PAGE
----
Dear Sisters and Brothers,
Today’s Gospel is the continuation and the conclusion of the instructions of Jesus which we started last week. In this passage, Jesus summarizes both the cost of disciple-ship and its rewards. The conditions of discipleship outlined in Matthew’s Gospel may appear harsh. Yet they underline for us a great unbreakable truth—choosing anything with one’s whole heart has consequences or a price to pay. Choosing life with Christ means that every relationship we have, must be understood from a new perspective. For many in Matthew’s community, this choice brought division in their family. In other words in the same household there were followers of Jesus as well as members who were against. In a way in the same family father turned against son; mother against daughter; brother against brother or sister against sister.
In the first part of the gospel Jesus teaches, “Whoever loves father or mother more than me is not worthy of me, and whoever loves son or daughter more than me is not worthy of me.” Does Jesus mean that we have to hate and reject our parents, or chil-dren? The intent of these words, is not at all to deny the due affection of children towards their parents; or to detract from the respect and esteem the parents deserve from them. It is indeed the duty of children, to love, honor and obey them who have been the means of bringing them into the world, and of bringing them up in it; nor do any of the doctrines of Christ break in upon the ties and obligations. And also it is the right and duty of parents to love their children and bring them up in faith and morals. But the great truth of this passage is that Jesus Christ is our Savior and Redeemer who sacrificed his life for us, should be loved above everybody and everything in this world. He is the one who loves us as we are, sinners or saints, and protects us always even when our parents or dear ones are not with us any longer. So the one who gives the priority to human rela-tionship gives only secondary preference to Jesus and his teachings. Jesus says that such people are not worthy of him. Jesus is not interested in part time disciples; he de-mands a wholehearted following. He looks for our first priority for him.
Following Jesus with full love which is above everybody on earth will not give us a smooth ride. Jesus continues, “And whoever does not take up his cross and follow me is not worthy of me.” Many people interpret “cross” in popular language as some burden they must carry in their lives: a strained relationship, a thankless job, a physical illness with self-pitying pride, they say, “That’s my cross I have to carry.” Such an inter-pretation will only bear partial truth. It is not what Jesus meant when He said, “Take up your cross and follow Me,” although it’s not necessarily wrong to refer to some problems we are having as a “cross” we must bear. In Jesus’ day, a cross was a symbol of suf-fering and death. The Roman regime awarded crucifixion to the Jewish criminals and revolutionaries who carried their cross to the place of execution.
Later Jesus too was crucified. When Jesus said to his disciples to follow him taking up their cross, he also meant some sort of death involving here. When we go to Luke we get a better view of the meaning of ‘following Jesus with the cross.’ In Luke Jesus said to them, “If anyone would come after me, he must deny himselfand take up his cross daily and follow me”(Luke 9:23). What Jesus is telling them is that they needed to put to death to their own very self,including their own plans and desires, and then turn their lives over to Him and do His will every day.Therefore, “Take up your cross and follow Me”means being willing to die in order to follow Jesus.This is called “dying to self.”It’s a call to absolute surrender.It is very hard for me to deny my very self which is dear to me; My comforts, desires, wishes and plans are important for me and I don’t want to compromise them with anything. After each time Jesus commanded cross bearing, He said, “For whoever wants to save his life will lose it, but whoever loses his life for me will save it. What good is it for a man to gain the whole world, and yet lose or forfeit his very self?” (Luke 9:24-25).Although the call is tough, the reward is matchless. When I try to find life in what I like, I lose it, though I may have some gain in the world point of view.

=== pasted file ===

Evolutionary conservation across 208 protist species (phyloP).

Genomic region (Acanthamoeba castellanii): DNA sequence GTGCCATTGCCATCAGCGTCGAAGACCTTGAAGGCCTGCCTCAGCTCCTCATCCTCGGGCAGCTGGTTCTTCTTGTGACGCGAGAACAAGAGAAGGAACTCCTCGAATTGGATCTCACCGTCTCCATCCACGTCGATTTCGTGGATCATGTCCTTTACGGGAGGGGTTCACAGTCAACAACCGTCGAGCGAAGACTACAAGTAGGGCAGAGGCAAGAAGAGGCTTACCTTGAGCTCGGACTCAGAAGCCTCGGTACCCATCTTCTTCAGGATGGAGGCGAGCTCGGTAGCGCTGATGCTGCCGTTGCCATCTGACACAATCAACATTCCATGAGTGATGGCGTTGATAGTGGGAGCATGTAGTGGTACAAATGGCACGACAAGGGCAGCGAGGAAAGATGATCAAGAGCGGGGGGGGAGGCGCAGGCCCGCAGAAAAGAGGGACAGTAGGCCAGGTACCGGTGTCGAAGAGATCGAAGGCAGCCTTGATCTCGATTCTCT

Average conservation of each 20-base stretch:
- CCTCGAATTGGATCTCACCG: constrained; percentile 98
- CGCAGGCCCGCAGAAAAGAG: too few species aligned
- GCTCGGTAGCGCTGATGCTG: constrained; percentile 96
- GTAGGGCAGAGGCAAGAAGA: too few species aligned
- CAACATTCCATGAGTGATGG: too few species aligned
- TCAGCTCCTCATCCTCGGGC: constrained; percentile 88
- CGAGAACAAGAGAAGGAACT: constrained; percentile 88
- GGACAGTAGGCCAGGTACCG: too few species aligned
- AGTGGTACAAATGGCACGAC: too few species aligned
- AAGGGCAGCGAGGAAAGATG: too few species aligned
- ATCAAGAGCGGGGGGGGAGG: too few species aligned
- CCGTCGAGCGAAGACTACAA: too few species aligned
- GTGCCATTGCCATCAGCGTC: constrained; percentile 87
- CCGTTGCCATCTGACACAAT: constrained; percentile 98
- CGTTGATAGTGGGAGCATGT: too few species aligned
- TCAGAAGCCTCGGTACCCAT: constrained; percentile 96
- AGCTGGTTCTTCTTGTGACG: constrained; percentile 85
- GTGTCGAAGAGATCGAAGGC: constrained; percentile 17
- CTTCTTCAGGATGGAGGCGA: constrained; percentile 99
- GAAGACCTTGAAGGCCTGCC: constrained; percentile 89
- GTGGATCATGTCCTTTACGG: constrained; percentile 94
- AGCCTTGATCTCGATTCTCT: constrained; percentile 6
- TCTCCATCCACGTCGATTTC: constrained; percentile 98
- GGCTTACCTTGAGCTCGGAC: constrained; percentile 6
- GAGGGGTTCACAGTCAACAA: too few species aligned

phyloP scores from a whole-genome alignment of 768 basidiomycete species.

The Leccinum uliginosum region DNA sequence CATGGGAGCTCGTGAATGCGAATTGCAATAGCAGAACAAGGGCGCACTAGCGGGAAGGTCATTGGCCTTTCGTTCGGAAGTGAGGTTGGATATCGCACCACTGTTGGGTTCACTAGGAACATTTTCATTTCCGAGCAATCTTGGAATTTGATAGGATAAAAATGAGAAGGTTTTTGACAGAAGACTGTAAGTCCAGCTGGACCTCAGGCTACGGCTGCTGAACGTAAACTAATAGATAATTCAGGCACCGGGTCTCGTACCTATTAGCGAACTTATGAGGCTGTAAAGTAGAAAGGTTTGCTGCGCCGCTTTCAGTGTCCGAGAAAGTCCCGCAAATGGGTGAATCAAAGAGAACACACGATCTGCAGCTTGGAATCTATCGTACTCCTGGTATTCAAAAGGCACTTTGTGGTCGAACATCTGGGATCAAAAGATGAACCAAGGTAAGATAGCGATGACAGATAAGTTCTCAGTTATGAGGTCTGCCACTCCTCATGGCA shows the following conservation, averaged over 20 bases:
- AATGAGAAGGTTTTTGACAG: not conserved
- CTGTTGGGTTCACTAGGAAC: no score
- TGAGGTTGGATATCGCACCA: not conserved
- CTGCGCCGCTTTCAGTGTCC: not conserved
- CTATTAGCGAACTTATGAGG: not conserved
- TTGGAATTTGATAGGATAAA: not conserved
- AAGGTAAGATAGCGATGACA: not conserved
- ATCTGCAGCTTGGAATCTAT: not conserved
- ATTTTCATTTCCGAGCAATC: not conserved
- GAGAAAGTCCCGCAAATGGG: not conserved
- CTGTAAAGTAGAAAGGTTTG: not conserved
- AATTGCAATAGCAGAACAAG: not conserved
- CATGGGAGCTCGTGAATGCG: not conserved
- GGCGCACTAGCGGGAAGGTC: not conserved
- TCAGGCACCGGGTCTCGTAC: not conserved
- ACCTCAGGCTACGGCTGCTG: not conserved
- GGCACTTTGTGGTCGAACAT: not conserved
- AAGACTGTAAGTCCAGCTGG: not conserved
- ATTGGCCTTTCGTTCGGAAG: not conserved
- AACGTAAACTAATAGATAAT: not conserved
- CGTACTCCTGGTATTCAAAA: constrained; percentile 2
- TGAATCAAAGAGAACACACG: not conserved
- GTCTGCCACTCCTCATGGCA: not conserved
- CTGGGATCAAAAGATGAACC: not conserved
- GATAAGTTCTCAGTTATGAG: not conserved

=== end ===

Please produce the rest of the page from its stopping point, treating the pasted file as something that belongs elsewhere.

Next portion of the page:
It is said that when he called Peter, Andrew, John and James at the Sea of Galilee, they left everything behind, the nets and boats; John and James left their father Zebe-dee too, and followed him. When Matthew was called in the middle of his busy business hours, he left the office right away and followed Jesus wholeheartedly. Similar was the case with other Apostles too. He makes it very clear that the one who sets his hands on the plow and turns back is not worthy of him. It seems to be a little harsh and too de-manding. Indeed following Jesus is a challenge, and quite a few have taken up that in the history. These days we see a lot of Christians who are Christians only by title; many are convenient Christians who follow Jesus or give him some time when everything goes well with them; there are Sunday Catholics who just attend the Mass to fulfil the obliga-tion. These are the people whose hearts are away from Jesus and about whom Jesus comments: “This people honors me with their lips, but their hearts are far from me” (Mt 15:8). We should be honest in our discipleship for which we may have to sacrifice many things and come out of our comfort zones. But the reward is nothing less than eternal life.